• Boston Survivors Say 'Justice Has Prevailed'
    Boston Survivors Say 'Justice Has Prevailed' Sat, May 16, 2015

    Survivors of the Boston Marathon bombings say justice has prevailed after convicted killer Dzhokhar Tsarnaev was sentenced to die by lethal injection for his role in the 2013 attack. A federal jury in Massachusetts returned the unanimous decision after more than 14 hours of deliberations carried out over three days. Michael Ward, a firefighter who was off duty at the time of the attacks and who treated victims at the scene, said: "He's going to go to hell. More »

  • The 9 at 9: Saturday
    The 9 at 9: Saturday Sat, May 16, 2015

    It’s the weekend. Here’s everything you need to know as you kick it off. More »

  • Boston bomber Tsarnaev sentenced to death
    Boston bomber Tsarnaev sentenced to death Sat, May 16, 2015

    A US jury has sentenced 21-year-old Dzhokhar Tsarnaev to death for his role in the 2013 Boston Marathon bombings, one of the worst assaults on American soil since the September 11, 2001 attacks. More »

  • Boston Marathon bomber Tsarnaev sentenced to death for 2013 attack
    Boston Marathon bomber Tsarnaev sentenced to death for 2013 attack Sat, May 16, 2015

    By Scott Malone and Elizabeth Barber BOSTON (Reuters) - Boston Marathon bomber Dzhokhar Tsarnaev was sentenced to death by a U.S. jury on Friday for helping carry out the 2013 attack that killed three people and wounded 264 others in the crowds at the race's finish line. After deliberating for 15 hours, the federal jury chose death by lethal injection for Tsarnaev, 21, over its only other option: life in prison without possibility of release. The same jury found Tsarnaev guilty last month of placing a pair of homemade pressure-cooker bombs on April 15, 2013, as well as fatally shooting a policeman. William Richard, the father of bombing victim Martin Richard, described the decision to leave his 8-year-old son to die of his wounds so that he could save the life of his daughter, Jane, who lost a leg but survived. More »

  • Sentenced to death, Boston Marathon bomber could live for decades
    Sentenced to death, Boston Marathon bomber could live for decades Sat, May 16, 2015

    By Joseph Ax NEW YORK (Reuters) - Boston Marathon bomber Dzhohkar Tsarnaev was sentenced to death on Friday. A lengthy appellate process, an effective moratorium on federal executions and declining support among Americans for capital punishment all suggest that Tsarnaev’s death by lethal injection is far from a sure thing, according to death penalty experts. "With every passing year, the likelihood of execution will diminish," said Deborah Denno, a law professor at Fordham University who has studied capital punishment. His legal team included one of the most respected death penalty lawyers in the country, Judy Clarke, and she did not attempt to argue his innocence at trial. More »

  • Factbox - Reactions to death sentence for Boston Marathon bomber Fri, May 15, 2015

    (Reuters) - Boston Marathon bomber Dzhokhar Tsarnaev was sentenced to death by a U.S. jury on Friday for helping to carry out the 2013 attack that killed three people and wounded 264 others at the race finish line. Sydney Corcoran, who was injured in the bombing and whose mother lost both her legs: "My mother and I think that NOW he will go away and we will be able to move on. Richard Donohue, a transit police officer who was badly wounded during the manhunt that followed the bombing: "The verdict, undoubtedly a difficult decision for the jury, gives me relief and closure as well as the ability to keep moving forward." U.S. Attorney General Loretta Lynch: "We know all too well that no verdict can heal the souls of those who lost loved ones, nor the minds and bodies of those who suffered life-changing injuries from this cowardly attack. But the ultimate penalty is a fitting punishment for this horrific crime and we hope that the completion of this prosecution will bring some measure of closure to the victims and their families." Carmen Ortiz, the top federal prosecutor in Boston: "The defendant claimed to be acting on behalf of all Muslims. More »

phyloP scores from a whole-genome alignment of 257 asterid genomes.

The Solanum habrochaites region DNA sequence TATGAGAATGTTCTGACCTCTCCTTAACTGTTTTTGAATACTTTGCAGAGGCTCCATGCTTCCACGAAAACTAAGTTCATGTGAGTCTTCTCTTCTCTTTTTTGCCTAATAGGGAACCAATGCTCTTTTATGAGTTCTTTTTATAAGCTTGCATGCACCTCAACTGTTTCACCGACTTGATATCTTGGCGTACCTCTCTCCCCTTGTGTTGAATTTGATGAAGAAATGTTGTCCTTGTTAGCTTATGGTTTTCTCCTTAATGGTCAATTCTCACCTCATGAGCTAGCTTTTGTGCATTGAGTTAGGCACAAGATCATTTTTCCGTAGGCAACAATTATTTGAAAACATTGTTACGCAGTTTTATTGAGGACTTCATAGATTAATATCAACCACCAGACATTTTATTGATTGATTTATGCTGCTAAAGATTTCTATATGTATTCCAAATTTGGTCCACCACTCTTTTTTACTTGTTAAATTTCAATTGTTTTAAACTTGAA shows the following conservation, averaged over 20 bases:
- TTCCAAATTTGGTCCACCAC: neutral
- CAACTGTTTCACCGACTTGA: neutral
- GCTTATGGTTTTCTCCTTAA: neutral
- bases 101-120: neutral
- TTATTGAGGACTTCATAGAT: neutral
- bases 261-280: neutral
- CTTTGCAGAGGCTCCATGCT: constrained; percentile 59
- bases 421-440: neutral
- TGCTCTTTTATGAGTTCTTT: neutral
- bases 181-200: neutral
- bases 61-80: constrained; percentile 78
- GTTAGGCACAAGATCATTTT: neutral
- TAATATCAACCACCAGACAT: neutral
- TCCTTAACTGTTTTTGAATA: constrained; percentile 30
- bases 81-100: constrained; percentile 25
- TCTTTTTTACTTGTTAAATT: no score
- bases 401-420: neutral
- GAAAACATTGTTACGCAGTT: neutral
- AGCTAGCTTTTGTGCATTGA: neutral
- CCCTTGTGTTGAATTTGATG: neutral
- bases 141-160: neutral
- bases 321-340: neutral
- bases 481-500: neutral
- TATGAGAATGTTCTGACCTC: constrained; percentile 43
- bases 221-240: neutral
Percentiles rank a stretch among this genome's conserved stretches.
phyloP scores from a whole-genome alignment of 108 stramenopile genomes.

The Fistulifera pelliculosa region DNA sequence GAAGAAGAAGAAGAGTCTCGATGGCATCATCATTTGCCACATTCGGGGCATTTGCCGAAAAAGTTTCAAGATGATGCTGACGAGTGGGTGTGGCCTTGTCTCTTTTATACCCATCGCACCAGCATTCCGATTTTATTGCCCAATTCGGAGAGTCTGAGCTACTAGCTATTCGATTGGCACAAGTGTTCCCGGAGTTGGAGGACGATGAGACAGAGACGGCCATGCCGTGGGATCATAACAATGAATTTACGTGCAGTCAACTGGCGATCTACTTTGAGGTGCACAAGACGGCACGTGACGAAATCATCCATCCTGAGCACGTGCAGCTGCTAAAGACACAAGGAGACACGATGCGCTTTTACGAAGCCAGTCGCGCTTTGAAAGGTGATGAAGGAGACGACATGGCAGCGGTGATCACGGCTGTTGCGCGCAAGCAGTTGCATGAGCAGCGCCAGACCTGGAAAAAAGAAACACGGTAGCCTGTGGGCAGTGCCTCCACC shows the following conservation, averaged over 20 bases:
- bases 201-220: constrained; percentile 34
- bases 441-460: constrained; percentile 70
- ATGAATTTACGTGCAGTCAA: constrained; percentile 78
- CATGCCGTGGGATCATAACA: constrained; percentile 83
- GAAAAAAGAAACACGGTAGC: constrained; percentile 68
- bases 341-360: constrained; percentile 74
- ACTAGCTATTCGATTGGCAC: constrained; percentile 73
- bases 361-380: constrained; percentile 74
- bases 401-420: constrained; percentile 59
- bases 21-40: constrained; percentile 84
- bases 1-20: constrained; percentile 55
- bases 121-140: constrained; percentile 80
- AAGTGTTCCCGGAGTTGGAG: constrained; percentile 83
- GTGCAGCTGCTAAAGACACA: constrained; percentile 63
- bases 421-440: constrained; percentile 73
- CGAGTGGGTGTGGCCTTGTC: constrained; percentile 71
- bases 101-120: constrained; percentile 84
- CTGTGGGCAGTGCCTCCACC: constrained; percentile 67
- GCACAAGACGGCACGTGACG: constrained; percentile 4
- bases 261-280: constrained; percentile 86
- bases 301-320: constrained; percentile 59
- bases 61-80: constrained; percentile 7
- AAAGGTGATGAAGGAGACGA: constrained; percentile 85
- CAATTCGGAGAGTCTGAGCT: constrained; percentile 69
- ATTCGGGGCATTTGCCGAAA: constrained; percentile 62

• Here’s What Happened Today: Friday
    Here’s What Happened Today: Friday Fri, May 15, 2015

    Ursula Halligan’s coming-out op-ed, the Boston bomber’s death sentence and a teenage girl taken into care had people talking. More »

  • U.S. attorney general calls Boston bomber death sentence 'fitting' Fri, May 15, 2015

    WASHINGTON (Reuters) - U.S. Attorney General Loretta Lynch said on Friday a jury's decision to sentence Boston Marathon bomber Dzhokhar Tsarnaev to death was "a fitting punishment for this horrific crime." (Reporting by Emily Stephenson; Editing by Doina Chiacu) More »

  • Boston bombing death penalty deliberation begins third day
    Boston bombing death penalty deliberation begins third day Fri, May 15, 2015

    A jury began deliberations for a third day Friday on whether to sentence Boston bomber Dzhokhar Tsarnaev to death or to life imprisonment for perpetrating one of the bloodiest assaults in America since the September 11, 2001 attacks. More »

  • Philadelphia train crash engineer lays low as scrutiny heats up
    Philadelphia train crash engineer lays low as scrutiny heats up Fri, May 15, 2015

    By Jarrett Renshaw and Laila Kearney PHILADELPHIA/NEW YORK (Reuters) - A portrait of the engineer at the helm of a speeding Amtrak train that derailed in Philadelphia began to emerge on Thursday as the man's lawyer said his client could not remember the crash, and rescuers pulled an eighth body from the wreckage. With the engineer facing intense scrutiny over his role in the accident, Philadelphia police said they launched a criminal investigation into Tuesday's crash of the New York-bound train. In the latest revelation of circumstances surrounding the crash, the National Transportation Safety Board (NTSB) said the train had inexplicably sped up from about 70 mph to 100-plus mph in the last 65 seconds before the crash, according to video from the locomotive's front-facing camera. The NSTB on Wednesday disclosed that the engineer, identified as Brandon Bostian, 32, had fully engaged the train's emergency braking system seconds before the wreck. More »